I’m reading the book ‘The Examined Life’ by Stephen Grosz right now.
It’s a fascinating book, exploring people and their problems – which, when you think about it, is what marketing is all about. If you have a business, you’ll want to attract people with a particular problem to your offer.
In the book, Grosz – a leading psychoanalyst – details some of his most interesting patient encounters, and explains how they resolved some (but not all) of their issues.
One thing that struck me was how he divided the book into themes:
Beginnings, Lies, Love, Change, and Leaving.
And of these themes, Change is by far the biggest section of the book.
It seems we humans – some of whom are your customers – have big issues around accepting, making and dealing with change. In the book, change is at least – if not more – problematic than love, lies and loss.
If you’re marketing your product to humans – and I’m assuming you are – their complex feelings towards change can’t be ignored.
Well, remember that when you ask for a sale or a sign-up, you’re asking your customer to change not just their behaviour, but to change themselves.
You’re asking them to change from being someone who doesn’t use your product/service, into someone who does.
So you must make sure they understand what aspect of their life – or what part of themselves – will change for the better.
Otherwise they’ll just see themselves as someone with slightly less money than they previously had… or someone with a little more junk mail in their inbox, if you’re asking for a sign-up.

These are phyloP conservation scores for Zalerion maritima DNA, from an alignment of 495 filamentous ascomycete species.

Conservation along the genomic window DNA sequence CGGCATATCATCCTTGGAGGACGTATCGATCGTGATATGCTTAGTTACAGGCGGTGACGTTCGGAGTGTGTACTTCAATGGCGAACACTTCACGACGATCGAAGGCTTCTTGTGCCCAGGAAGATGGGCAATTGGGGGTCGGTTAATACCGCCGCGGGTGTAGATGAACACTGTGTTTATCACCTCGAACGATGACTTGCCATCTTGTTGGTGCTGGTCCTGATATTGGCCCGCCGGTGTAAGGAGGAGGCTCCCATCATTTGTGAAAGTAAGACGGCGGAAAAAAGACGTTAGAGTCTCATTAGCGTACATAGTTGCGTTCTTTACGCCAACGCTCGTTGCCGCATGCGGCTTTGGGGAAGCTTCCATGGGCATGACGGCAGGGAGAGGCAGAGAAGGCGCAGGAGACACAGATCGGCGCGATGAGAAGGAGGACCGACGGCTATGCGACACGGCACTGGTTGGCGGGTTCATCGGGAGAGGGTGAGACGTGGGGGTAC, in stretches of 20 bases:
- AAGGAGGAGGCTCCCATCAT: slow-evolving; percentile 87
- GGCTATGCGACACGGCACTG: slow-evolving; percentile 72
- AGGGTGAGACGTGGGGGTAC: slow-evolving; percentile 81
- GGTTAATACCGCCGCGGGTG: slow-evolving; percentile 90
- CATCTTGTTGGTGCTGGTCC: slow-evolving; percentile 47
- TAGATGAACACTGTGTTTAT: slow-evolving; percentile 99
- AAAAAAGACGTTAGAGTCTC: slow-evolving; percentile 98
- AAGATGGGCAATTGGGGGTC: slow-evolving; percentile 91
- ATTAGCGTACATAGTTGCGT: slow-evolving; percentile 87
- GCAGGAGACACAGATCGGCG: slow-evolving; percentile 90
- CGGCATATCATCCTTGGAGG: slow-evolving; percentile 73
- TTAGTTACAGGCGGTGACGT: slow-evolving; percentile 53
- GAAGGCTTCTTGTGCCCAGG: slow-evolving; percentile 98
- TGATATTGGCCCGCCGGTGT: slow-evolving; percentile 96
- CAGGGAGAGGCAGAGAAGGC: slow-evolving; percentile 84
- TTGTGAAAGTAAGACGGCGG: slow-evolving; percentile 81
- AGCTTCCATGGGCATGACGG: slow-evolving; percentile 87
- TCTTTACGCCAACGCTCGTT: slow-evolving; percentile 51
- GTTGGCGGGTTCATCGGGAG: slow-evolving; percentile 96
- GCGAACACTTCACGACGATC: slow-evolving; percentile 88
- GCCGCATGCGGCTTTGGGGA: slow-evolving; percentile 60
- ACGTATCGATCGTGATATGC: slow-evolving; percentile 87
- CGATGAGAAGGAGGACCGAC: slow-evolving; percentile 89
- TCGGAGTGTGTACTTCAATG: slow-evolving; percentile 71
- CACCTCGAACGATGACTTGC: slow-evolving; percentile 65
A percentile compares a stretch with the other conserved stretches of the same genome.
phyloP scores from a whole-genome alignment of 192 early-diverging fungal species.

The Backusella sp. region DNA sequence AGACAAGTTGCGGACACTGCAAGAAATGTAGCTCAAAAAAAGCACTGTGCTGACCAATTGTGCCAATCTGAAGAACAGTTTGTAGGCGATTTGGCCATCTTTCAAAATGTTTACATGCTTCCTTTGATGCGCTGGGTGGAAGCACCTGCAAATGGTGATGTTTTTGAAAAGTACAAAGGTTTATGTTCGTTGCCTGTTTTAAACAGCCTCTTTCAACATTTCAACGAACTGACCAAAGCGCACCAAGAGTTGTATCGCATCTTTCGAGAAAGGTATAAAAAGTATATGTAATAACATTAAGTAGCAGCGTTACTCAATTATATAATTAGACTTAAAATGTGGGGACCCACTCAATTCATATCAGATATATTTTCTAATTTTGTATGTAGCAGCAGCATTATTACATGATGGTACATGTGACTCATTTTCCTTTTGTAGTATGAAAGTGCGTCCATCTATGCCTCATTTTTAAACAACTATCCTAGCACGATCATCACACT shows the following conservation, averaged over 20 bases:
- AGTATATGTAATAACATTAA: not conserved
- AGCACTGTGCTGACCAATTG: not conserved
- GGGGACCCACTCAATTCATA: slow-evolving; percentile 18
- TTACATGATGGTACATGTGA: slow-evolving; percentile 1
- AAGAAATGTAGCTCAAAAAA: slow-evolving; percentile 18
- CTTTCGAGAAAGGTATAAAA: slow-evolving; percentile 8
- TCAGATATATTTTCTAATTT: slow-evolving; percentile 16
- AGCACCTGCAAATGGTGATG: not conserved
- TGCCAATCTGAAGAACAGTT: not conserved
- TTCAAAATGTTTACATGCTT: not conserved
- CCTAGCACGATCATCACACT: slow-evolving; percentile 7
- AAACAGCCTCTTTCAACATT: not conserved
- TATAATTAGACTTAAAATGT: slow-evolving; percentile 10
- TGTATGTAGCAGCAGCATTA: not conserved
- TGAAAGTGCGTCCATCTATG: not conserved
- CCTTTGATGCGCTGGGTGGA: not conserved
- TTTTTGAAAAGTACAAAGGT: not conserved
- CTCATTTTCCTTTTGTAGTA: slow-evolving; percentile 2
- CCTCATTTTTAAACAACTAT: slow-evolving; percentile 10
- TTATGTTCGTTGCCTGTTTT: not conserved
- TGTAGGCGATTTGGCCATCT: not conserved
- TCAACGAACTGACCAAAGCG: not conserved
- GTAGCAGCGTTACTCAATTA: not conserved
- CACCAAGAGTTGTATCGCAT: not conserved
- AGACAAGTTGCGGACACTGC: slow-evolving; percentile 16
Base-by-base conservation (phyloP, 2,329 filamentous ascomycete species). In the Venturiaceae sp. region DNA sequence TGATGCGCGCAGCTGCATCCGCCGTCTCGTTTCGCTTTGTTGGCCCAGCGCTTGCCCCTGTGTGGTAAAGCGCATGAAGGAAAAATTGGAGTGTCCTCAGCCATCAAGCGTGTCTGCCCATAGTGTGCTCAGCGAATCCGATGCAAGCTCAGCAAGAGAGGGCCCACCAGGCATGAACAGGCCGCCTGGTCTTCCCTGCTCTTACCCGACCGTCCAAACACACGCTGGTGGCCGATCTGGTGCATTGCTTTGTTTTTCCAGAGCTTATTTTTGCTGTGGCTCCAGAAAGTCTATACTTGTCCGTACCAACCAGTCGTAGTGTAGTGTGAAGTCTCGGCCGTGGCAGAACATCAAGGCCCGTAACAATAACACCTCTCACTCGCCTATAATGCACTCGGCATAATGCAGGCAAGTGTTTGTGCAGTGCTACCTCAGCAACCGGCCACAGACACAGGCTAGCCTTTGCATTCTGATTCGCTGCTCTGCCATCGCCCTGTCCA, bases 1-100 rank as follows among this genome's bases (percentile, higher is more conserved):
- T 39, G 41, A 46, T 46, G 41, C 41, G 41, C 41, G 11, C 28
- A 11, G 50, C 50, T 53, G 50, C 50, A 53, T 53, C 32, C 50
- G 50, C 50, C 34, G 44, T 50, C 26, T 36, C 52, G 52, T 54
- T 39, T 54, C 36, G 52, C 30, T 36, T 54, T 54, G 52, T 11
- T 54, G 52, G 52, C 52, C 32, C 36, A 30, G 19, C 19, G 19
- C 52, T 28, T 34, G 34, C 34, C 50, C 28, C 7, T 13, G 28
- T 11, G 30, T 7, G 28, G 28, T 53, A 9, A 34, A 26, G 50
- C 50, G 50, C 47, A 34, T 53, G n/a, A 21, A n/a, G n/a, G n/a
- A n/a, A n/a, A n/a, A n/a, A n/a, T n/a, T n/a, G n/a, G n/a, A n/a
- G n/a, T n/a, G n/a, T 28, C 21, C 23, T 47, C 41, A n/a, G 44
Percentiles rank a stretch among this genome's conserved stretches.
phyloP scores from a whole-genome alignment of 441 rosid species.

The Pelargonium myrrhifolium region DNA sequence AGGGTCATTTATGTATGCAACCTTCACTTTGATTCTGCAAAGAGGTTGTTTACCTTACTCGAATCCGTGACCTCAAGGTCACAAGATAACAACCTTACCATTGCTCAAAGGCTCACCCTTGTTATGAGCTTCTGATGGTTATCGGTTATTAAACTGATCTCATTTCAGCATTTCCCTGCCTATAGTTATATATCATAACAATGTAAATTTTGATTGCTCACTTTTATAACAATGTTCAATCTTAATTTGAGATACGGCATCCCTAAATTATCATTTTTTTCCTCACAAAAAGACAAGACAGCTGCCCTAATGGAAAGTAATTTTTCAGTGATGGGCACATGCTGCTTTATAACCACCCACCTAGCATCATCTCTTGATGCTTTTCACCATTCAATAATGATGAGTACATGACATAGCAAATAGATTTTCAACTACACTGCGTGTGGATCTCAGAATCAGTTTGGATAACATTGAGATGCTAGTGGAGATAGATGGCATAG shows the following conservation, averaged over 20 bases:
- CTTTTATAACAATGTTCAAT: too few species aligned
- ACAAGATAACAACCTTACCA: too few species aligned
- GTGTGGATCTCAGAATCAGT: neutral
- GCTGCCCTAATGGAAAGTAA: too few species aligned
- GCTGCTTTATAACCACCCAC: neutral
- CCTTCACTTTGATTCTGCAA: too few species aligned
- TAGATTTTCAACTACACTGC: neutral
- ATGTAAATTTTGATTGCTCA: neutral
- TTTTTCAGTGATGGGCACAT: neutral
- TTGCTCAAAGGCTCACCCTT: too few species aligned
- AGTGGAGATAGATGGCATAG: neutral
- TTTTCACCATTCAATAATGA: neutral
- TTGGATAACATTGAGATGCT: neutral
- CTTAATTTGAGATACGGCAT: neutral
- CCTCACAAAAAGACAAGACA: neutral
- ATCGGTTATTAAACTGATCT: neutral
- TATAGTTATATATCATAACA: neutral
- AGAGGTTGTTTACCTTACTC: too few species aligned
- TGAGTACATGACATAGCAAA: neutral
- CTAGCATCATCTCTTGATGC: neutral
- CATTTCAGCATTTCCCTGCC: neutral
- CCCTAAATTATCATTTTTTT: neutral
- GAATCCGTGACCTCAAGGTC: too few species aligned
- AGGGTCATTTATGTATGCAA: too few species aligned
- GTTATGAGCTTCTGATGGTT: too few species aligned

People find change difficult. We often even actively resist it…
We find it easier sometimes to live with a problem rather than change something about ourselves or our behaviour to solve the problem.
Depending on the size of the change required, sometimes we’re happier to even ignore the existence of a solution.
That solution could be your product.
So beware that you don’t simply expect your visitors to become customers just because they read about the availability of your solution.
Because people need persuading to change. And if you’re not sure how to persuade them, perhaps it’s time we talked.
Asking visitors to your site to become customers or subscribers means asking them to change.
Even if you’re not asking them to change from say, an existing service provider, this change may still seem less appealing to them than remaining unchanged.
Don’t treat this decision lightly – make sure you present a persuasive argument for making the change.